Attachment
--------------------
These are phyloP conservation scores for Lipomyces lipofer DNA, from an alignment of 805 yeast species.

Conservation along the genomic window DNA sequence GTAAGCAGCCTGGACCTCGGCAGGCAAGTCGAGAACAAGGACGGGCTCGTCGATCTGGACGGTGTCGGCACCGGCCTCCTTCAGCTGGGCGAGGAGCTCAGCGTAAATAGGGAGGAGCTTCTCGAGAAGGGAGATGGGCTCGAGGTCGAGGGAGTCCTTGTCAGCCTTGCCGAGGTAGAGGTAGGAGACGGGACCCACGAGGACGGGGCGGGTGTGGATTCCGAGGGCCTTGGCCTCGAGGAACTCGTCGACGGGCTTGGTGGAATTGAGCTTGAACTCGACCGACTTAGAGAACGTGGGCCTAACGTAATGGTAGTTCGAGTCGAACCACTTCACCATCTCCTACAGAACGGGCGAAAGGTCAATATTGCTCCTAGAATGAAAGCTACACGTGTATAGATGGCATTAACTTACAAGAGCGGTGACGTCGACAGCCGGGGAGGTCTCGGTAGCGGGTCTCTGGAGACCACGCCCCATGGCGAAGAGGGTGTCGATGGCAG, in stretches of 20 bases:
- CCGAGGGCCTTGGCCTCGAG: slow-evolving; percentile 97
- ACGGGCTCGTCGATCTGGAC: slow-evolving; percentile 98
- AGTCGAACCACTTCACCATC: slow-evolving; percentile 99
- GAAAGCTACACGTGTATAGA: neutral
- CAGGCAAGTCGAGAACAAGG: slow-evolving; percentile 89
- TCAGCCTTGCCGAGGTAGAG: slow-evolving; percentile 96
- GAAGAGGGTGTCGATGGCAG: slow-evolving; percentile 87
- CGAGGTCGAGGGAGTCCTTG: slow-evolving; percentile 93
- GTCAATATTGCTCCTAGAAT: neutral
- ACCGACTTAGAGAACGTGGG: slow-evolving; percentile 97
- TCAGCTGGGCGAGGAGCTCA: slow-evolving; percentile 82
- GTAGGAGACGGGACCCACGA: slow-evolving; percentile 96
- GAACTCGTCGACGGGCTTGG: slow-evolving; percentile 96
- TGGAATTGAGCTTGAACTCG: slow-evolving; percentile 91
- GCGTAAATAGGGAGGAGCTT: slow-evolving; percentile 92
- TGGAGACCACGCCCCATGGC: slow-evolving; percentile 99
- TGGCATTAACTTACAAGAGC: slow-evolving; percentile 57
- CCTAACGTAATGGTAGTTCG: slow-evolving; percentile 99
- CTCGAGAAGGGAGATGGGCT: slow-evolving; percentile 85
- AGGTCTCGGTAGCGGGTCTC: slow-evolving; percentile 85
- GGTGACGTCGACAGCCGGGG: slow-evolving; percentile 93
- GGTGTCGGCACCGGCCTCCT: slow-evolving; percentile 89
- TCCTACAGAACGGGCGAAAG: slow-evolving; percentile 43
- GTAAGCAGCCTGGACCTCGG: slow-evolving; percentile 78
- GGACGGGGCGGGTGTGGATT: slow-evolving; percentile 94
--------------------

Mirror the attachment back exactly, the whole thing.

These are phyloP conservation scores for Lipomyces lipofer DNA, from an alignment of 805 yeast species.

Conservation along the genomic window DNA sequence GTAAGCAGCCTGGACCTCGGCAGGCAAGTCGAGAACAAGGACGGGCTCGTCGATCTGGACGGTGTCGGCACCGGCCTCCTTCAGCTGGGCGAGGAGCTCAGCGTAAATAGGGAGGAGCTTCTCGAGAAGGGAGATGGGCTCGAGGTCGAGGGAGTCCTTGTCAGCCTTGCCGAGGTAGAGGTAGGAGACGGGACCCACGAGGACGGGGCGGGTGTGGATTCCGAGGGCCTTGGCCTCGAGGAACTCGTCGACGGGCTTGGTGGAATTGAGCTTGAACTCGACCGACTTAGAGAACGTGGGCCTAACGTAATGGTAGTTCGAGTCGAACCACTTCACCATCTCCTACAGAACGGGCGAAAGGTCAATATTGCTCCTAGAATGAAAGCTACACGTGTATAGATGGCATTAACTTACAAGAGCGGTGACGTCGACAGCCGGGGAGGTCTCGGTAGCGGGTCTCTGGAGACCACGCCCCATGGCGAAGAGGGTGTCGATGGCAG, in stretches of 20 bases:
- CCGAGGGCCTTGGCCTCGAG: slow-evolving; percentile 97
- ACGGGCTCGTCGATCTGGAC: slow-evolving; percentile 98
- AGTCGAACCACTTCACCATC: slow-evolving; percentile 99
- GAAAGCTACACGTGTATAGA: neutral
- CAGGCAAGTCGAGAACAAGG: slow-evolving; percentile 89
- TCAGCCTTGCCGAGGTAGAG: slow-evolving; percentile 96
- GAAGAGGGTGTCGATGGCAG: slow-evolving; percentile 87
- CGAGGTCGAGGGAGTCCTTG: slow-evolving; percentile 93
- GTCAATATTGCTCCTAGAAT: neutral
- ACCGACTTAGAGAACGTGGG: slow-evolving; percentile 97
- TCAGCTGGGCGAGGAGCTCA: slow-evolving; percentile 82
- GTAGGAGACGGGACCCACGA: slow-evolving; percentile 96
- GAACTCGTCGACGGGCTTGG: slow-evolving; percentile 96
- TGGAATTGAGCTTGAACTCG: slow-evolving; percentile 91
- GCGTAAATAGGGAGGAGCTT: slow-evolving; percentile 92
- TGGAGACCACGCCCCATGGC: slow-evolving; percentile 99
- TGGCATTAACTTACAAGAGC: slow-evolving; percentile 57
- CCTAACGTAATGGTAGTTCG: slow-evolving; percentile 99
- CTCGAGAAGGGAGATGGGCT: slow-evolving; percentile 85
- AGGTCTCGGTAGCGGGTCTC: slow-evolving; percentile 85
- GGTGACGTCGACAGCCGGGG: slow-evolving; percentile 93
- GGTGTCGGCACCGGCCTCCT: slow-evolving; percentile 89
- TCCTACAGAACGGGCGAAAG: slow-evolving; percentile 43
- GTAAGCAGCCTGGACCTCGG: slow-evolving; percentile 78
- GGACGGGGCGGGTGTGGATT: slow-evolving; percentile 94